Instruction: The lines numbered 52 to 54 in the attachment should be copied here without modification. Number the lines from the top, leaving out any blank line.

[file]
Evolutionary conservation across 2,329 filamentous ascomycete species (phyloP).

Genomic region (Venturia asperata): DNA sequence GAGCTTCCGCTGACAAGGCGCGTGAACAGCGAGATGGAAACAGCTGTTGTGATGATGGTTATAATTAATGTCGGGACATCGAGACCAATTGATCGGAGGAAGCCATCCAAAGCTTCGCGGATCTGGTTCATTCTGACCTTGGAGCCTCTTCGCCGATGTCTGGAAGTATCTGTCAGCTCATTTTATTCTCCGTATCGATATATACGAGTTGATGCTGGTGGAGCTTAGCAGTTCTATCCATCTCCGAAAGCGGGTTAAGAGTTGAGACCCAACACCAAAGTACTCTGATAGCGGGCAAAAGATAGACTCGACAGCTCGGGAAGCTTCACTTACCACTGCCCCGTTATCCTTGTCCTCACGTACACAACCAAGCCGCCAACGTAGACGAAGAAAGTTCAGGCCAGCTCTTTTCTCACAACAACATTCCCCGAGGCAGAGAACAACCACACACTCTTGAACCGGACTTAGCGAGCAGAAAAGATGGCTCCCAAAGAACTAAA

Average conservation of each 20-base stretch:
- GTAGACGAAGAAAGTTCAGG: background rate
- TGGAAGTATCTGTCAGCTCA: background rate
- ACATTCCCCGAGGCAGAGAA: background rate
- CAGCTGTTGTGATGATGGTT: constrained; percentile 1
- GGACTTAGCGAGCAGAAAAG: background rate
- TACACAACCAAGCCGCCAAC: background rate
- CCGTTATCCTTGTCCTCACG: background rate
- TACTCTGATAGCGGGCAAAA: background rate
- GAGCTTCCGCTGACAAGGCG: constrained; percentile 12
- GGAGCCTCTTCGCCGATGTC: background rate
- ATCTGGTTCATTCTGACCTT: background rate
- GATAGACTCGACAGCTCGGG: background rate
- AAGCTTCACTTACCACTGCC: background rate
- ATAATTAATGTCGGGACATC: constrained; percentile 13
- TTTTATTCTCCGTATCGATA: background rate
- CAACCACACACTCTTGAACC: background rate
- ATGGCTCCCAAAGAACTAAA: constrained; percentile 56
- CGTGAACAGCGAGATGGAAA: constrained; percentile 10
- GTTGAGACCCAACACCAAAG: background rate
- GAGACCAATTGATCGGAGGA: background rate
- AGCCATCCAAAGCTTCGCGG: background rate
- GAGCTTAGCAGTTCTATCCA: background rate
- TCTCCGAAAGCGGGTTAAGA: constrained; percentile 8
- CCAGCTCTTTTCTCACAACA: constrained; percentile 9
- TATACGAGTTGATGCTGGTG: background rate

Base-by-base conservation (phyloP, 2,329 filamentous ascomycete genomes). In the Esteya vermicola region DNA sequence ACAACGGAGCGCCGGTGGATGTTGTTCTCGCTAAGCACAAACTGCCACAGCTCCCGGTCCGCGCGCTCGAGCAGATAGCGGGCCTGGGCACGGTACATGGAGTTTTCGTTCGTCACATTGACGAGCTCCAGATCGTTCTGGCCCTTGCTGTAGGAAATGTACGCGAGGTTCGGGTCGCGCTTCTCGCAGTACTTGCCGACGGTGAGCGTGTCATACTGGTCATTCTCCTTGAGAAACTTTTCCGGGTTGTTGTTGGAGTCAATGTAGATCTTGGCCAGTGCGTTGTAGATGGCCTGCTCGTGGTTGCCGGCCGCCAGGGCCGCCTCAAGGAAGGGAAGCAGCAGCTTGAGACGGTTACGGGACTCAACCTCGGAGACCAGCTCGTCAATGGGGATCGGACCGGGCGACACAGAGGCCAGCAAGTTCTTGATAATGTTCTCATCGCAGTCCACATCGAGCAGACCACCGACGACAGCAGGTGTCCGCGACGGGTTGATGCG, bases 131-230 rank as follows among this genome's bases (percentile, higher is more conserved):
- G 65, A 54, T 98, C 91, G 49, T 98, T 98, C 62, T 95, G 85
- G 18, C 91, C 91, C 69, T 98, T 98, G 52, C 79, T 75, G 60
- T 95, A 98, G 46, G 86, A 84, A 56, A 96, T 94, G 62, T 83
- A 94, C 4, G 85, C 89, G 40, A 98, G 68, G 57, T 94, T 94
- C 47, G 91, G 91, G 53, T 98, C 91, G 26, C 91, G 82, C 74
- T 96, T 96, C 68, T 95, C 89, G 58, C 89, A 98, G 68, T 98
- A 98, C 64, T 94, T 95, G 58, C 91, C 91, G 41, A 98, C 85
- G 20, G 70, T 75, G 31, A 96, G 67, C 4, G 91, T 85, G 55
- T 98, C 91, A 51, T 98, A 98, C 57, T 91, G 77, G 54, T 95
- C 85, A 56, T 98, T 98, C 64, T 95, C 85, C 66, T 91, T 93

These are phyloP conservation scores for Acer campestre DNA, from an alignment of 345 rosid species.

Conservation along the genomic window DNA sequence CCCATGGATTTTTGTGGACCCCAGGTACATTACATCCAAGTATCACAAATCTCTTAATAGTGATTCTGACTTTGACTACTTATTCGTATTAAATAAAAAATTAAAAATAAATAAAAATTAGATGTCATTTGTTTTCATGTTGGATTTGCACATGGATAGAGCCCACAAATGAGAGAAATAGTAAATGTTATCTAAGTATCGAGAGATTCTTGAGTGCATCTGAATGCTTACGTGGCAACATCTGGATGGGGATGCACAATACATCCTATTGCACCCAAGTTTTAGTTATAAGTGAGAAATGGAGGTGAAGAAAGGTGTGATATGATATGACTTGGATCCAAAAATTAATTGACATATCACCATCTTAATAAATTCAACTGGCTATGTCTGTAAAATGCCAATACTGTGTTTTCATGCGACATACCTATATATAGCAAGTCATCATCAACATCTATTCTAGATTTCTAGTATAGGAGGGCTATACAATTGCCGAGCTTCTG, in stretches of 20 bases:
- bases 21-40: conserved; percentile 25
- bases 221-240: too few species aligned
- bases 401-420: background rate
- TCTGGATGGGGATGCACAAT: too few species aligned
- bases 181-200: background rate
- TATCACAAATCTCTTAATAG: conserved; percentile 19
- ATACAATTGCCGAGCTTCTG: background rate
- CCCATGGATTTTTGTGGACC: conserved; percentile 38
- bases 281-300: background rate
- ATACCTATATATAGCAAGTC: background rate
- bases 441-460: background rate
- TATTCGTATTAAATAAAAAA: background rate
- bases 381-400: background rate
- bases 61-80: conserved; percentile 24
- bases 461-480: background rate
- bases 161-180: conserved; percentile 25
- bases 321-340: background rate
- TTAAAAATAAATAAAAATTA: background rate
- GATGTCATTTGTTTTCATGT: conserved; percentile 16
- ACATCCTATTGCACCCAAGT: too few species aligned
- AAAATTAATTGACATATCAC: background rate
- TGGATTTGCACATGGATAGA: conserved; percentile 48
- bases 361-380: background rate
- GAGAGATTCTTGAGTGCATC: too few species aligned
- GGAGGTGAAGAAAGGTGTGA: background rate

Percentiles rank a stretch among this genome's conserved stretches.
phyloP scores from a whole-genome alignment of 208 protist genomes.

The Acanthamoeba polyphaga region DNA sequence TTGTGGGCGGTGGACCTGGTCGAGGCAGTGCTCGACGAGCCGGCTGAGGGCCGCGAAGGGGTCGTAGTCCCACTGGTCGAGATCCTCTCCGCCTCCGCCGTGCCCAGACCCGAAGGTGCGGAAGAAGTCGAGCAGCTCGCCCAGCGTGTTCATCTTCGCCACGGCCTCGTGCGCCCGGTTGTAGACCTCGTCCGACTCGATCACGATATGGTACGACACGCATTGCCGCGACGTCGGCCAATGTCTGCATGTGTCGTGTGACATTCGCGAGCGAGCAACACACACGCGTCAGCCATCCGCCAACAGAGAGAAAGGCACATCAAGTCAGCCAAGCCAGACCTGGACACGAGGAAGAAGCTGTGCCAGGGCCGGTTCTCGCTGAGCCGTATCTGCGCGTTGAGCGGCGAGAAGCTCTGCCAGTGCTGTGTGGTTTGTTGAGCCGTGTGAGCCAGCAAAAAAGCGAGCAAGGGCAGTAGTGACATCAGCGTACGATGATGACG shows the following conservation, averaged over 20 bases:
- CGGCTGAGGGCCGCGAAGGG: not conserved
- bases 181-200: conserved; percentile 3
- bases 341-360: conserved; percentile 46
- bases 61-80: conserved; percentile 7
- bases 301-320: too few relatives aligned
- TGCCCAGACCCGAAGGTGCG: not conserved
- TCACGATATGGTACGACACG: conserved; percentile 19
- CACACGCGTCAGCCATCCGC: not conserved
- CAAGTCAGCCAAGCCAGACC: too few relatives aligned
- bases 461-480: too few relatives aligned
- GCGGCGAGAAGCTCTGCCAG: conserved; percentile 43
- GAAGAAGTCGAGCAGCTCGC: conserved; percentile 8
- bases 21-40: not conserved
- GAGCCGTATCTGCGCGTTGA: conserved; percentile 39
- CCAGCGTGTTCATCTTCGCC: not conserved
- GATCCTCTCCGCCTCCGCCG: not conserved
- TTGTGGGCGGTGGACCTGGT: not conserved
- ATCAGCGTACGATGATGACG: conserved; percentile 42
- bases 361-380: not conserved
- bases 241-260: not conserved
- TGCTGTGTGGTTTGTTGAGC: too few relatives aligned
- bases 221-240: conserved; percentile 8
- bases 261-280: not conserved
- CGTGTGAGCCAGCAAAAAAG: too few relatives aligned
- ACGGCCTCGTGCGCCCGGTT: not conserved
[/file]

- bases 441-460: background rate
- TATTCGTATTAAATAAAAAA: background rate
- bases 381-400: background rate